For the two-stage topology shown in _{dc}, the DC system is directly interfaced to the second-stage synchronous rectifier (SR) DC/DC converter which regulates the DC bus voltage within the design specifications of the system. This inclusion of a regulator offers an opportunity to reduce the value of C_{dc }to improve the overall power density since the regulator permits substantially greater variation in input voltage to the second stage to be tolerated while limiting the variation in DC voltage connected to the DC system. Of course, increased voltage ripple creates additional electrical stress for the DC link capacitor but that potential problem is also solved in accordance with the invention as will be discussed more fully below.

As shown in _{dc }will naturally yield a large DC link voltage variation. In order to make the SR DC/DC converter operate under the specifications, two requirements must be fulfilled. First, if the DC bus voltage V_{o }is regulated with a very small ripple, the input power P_{in }should be fully controlled so that all the dc average power P_{av }and ripple power P_{r }goes to the DC-DC converter and the small DC link capacitor C_{dc}, respectively. Second, the input current for this mode of operation can still be well-controlled as a sinusoidal waveform at PF angle φ.

If the instantaneous power P_{L }dissipated on the boost inductor, L_{ac}, is neglected, the first requirement can be expressed in equation (10) (e.g. that the instantaneous power P_{cap }in the DC link capacitor is the same as the input ripple power P_{r }on the right-hand side of the equation).

By solving the differential equation (10), the DC link voltage v_{dc }can be resolved as shown in equation (11) and the maximum and minimum DC link voltages allowable while maintaining specified regulation is shown in equation (12).

The constant value K_{c}_{—}_{const }physically represents the energy stored in the DC link capacitor. The definition of average DC link voltage V_{av }is shown in (13). As such, the K_{c}_{—}_{const }and average DC link voltage V_{av }is established below in equation (14). The DC link voltage v_{dc }is given in equation (15).

Since the quantity under the radical in equation (15) must, mathematically, be greater than zero, it is seen that the following inequality should be maintained.

As seen in expression (16), this inequality is always valid for any DC link capacitor value; therefore, the DC link capacitor value, C_{dc }does not affect the first requirement.

The averaged DC link capacitor current i_{c }and the current flowing to the DC-DC converter i_{d }can in turn be derived as:

By assuming the DC link average voltage is 550V and the average power is 10 kW, the average current, i_{d}, that flows to the second-stage and the average DC link capacitor current i_{c }are shown in _{dc }does not increase the DC link capacitor current (or the required current rating).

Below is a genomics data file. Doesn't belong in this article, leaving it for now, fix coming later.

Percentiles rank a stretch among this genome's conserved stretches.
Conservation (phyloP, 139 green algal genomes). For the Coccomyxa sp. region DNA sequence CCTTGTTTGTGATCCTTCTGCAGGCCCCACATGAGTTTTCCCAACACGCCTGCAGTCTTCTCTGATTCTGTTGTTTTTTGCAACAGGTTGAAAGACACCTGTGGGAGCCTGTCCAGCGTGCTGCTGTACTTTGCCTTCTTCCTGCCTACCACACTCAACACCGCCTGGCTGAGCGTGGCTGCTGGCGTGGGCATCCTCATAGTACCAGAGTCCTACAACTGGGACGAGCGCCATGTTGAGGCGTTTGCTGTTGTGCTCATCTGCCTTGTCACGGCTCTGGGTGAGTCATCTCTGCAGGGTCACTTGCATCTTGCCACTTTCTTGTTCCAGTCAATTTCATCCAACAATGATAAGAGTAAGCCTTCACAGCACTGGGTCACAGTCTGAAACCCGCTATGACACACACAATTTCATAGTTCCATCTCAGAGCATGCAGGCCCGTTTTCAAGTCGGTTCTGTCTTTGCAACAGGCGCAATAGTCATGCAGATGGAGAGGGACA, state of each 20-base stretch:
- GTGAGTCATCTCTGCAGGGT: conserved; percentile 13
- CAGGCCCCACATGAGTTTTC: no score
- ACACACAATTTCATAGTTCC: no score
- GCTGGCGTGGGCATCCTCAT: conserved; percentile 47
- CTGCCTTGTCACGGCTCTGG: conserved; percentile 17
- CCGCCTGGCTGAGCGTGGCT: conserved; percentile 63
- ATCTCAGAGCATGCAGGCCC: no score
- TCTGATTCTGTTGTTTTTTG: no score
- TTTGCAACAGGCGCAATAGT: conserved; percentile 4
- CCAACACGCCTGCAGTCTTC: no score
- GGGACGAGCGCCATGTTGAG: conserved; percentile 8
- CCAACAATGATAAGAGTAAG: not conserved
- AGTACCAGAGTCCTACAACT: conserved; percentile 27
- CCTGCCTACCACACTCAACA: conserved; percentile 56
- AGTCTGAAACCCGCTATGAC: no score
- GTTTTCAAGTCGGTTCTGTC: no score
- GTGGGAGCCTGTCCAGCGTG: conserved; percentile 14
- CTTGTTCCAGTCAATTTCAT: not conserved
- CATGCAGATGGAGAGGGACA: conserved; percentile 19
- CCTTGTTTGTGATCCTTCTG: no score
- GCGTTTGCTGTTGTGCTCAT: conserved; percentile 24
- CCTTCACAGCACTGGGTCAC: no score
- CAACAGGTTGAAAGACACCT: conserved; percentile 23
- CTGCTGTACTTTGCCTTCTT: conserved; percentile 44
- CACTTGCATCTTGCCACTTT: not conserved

For the second requirement, it should be noted that the DC link current i_{chop }is the switching current with the rectified sinusoidal profile. The average value of i_{chop }should be confined within the profile of ac current I_{ac }such that the second requirement can be written as equation (19). Substituting equations (17) and (18) into equation (19) gives equation (20).

|*i*_{d}*+i*_{c}*|=|i*_{chop}*|<|I*_{s }sin(ω_{0}*t*−φ)| (19)

*U*_{s}*<V*_{dc} (20)

Equation (20) indicates that the input grid peak voltage U_{s }must always be smaller than the DC link voltage V_{dc}, which is also the operation requirement for the first-stage H-bridge. Thus, the DC-DC converter regulating the DC bus voltage V_{o }with a small ripple plus the H-bridge regulating AC current with small DC link capacitor, C_{dc}, are applicable. For this case, the design of this small C_{dc }lies in the trade-off between the power level, P_{av}, the average DC link voltage V_{av}, and the allowable DC link voltage variation range. For a 10 kW average power level case, the relationship between DC link maximum and minimum values (V_{dc}_{—}_{max}, V_{dc}_{—}_{min}) the DC link voltage average value V_{av}, and the DC link capacitor value C_{dc }is shown in

In order to find the minimum DC link capacitor value, the minimum DC link voltage value is set as 450 V as the output voltage V_{o }(DC system bus voltage) is controlled at 380 V, and the maximum value is set as 650 V to limit high voltage. From equations (12)-(14), the boundary of dc-link capacitor value is obtained as follows

The DC link capacitor selection region based on (21), (22) can be readily found as shown in

As a result, the minimum DC link capacitor value is found to be 241 uF, more than an order of magnitude less than the DC link capacitor value that would be required without the second stage regulator in accordance with the invention. That is, compared to 6.9 mF, there is a huge reduction margin in DC link capacitor and, importantly, volume and cost. Further, the reduction of required DC link capacitor value allows the DC link capacitor to be embodied in other capacitor technologies such as film capacitors which are much less subject to unpredictable failure than electrolytic capacitors but are also much more tolerant of electrical stress.

However, the reduction of DC link capacitor value, C_{dc}, in turn poses challenges to the controller design for separating the ripple power and DC average power, as will now be discussed.